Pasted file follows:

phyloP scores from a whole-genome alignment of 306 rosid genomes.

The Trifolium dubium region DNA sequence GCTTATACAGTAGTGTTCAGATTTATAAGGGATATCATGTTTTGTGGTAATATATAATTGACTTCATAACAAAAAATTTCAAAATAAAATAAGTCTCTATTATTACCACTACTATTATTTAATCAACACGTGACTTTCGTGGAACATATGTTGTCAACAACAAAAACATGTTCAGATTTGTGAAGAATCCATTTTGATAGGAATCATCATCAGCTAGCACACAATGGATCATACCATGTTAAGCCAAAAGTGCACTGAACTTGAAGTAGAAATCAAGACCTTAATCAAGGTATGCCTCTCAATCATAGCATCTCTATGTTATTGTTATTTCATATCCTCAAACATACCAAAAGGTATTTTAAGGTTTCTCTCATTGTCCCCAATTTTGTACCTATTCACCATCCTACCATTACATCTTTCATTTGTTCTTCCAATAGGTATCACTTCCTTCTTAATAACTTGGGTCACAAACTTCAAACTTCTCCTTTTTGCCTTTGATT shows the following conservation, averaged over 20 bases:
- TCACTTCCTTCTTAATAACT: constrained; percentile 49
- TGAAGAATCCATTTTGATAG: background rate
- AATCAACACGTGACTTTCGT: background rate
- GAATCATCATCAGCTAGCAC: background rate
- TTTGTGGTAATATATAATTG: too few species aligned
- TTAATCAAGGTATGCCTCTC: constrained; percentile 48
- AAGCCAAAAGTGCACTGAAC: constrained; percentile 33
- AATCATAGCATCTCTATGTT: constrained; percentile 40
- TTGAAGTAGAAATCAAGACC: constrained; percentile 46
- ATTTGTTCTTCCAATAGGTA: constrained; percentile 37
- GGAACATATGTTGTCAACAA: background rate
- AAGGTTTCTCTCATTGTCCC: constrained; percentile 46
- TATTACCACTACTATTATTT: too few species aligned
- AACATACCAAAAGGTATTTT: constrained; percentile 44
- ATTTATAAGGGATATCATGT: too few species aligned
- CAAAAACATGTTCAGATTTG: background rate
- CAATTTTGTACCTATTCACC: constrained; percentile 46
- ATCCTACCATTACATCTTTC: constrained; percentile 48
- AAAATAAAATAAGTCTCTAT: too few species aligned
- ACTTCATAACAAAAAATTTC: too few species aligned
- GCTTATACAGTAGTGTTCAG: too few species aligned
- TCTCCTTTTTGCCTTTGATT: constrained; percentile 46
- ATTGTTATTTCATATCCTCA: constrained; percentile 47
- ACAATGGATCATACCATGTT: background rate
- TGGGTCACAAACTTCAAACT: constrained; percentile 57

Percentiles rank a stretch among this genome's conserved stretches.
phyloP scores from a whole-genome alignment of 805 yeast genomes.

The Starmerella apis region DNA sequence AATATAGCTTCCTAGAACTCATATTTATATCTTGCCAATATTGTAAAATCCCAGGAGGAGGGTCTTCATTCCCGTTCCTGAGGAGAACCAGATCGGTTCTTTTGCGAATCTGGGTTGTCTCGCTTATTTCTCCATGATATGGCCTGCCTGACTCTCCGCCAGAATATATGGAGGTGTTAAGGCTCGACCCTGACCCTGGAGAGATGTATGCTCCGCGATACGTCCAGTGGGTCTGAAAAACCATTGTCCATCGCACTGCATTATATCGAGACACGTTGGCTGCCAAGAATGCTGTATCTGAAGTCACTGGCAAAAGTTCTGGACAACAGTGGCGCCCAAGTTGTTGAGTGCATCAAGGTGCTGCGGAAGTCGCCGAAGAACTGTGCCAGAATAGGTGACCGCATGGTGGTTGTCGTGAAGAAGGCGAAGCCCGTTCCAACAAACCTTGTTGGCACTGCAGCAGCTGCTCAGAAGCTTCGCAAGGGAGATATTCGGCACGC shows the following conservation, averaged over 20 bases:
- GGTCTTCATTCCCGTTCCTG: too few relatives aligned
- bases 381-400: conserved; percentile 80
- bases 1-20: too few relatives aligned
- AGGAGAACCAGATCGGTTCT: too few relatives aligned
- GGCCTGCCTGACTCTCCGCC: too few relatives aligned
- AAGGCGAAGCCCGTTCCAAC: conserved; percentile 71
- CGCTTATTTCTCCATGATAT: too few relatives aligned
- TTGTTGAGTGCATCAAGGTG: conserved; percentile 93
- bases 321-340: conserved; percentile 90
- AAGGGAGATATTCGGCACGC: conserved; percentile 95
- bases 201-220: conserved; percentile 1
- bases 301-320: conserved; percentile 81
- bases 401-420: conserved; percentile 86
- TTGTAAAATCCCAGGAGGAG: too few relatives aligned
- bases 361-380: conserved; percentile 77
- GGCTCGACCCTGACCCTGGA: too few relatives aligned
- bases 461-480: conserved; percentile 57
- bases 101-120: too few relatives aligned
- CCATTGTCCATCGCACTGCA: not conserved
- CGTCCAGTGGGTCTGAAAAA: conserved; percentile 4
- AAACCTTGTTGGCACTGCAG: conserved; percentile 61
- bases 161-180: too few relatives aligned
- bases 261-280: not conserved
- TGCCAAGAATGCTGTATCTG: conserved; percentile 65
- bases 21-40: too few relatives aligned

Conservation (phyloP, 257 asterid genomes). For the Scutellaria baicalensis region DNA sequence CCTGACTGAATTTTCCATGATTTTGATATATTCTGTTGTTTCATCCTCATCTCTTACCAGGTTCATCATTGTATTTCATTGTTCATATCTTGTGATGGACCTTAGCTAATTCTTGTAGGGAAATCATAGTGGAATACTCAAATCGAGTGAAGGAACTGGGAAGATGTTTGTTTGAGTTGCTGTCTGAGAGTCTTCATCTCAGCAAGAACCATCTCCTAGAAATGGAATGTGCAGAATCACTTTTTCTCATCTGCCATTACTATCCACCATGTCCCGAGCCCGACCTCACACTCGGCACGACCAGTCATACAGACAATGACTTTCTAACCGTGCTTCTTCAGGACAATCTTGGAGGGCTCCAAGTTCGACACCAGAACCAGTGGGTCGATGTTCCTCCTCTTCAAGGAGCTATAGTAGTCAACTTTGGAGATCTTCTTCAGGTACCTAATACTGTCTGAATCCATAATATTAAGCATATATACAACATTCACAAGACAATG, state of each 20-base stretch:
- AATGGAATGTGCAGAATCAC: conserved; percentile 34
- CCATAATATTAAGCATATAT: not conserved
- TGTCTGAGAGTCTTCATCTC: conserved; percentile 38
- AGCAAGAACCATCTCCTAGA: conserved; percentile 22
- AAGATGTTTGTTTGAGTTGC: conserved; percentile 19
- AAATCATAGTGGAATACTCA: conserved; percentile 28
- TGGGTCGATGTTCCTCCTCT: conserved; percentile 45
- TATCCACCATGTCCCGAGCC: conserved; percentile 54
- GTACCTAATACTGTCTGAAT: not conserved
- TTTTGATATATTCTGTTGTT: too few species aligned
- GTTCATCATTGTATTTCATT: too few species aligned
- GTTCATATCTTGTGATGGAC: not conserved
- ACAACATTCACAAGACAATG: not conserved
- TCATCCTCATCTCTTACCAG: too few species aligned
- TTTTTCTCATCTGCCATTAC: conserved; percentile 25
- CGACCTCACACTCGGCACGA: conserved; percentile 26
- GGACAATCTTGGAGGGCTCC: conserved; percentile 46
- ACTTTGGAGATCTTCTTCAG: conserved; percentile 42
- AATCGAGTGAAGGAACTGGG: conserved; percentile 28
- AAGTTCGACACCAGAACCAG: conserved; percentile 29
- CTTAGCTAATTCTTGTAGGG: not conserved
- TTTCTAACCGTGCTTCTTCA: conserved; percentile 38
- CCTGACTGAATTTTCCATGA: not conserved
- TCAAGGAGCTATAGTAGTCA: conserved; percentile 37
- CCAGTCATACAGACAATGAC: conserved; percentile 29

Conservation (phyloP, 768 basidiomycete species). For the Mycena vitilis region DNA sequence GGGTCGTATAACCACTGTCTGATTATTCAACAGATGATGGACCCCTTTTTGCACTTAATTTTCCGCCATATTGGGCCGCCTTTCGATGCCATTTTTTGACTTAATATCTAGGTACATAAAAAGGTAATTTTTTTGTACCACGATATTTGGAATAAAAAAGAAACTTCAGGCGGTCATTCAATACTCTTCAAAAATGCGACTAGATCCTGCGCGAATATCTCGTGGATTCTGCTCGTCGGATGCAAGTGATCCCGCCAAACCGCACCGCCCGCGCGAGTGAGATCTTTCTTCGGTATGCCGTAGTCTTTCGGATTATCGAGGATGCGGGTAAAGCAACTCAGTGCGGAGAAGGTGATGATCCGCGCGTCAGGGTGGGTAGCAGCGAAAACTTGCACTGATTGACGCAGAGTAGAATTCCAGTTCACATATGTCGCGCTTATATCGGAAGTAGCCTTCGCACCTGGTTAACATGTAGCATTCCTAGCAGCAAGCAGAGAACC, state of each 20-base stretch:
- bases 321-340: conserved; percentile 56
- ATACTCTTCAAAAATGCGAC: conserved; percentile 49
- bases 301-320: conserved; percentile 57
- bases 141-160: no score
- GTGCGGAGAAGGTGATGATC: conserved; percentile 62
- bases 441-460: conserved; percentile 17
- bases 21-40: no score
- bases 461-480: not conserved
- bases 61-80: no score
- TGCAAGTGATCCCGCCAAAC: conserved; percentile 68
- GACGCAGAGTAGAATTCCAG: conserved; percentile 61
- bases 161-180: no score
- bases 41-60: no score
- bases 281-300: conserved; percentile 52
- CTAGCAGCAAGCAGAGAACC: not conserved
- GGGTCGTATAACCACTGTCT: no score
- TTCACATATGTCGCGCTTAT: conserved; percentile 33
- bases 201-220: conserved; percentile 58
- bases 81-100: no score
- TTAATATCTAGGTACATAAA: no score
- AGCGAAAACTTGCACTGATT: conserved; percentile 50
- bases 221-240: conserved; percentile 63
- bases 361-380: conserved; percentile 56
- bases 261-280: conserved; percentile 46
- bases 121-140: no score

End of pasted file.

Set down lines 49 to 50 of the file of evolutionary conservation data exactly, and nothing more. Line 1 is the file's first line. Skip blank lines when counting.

- CCATTGTCCATCGCACTGCA: not conserved
- CGTCCAGTGGGTCTGAAAAA: conserved; percentile 4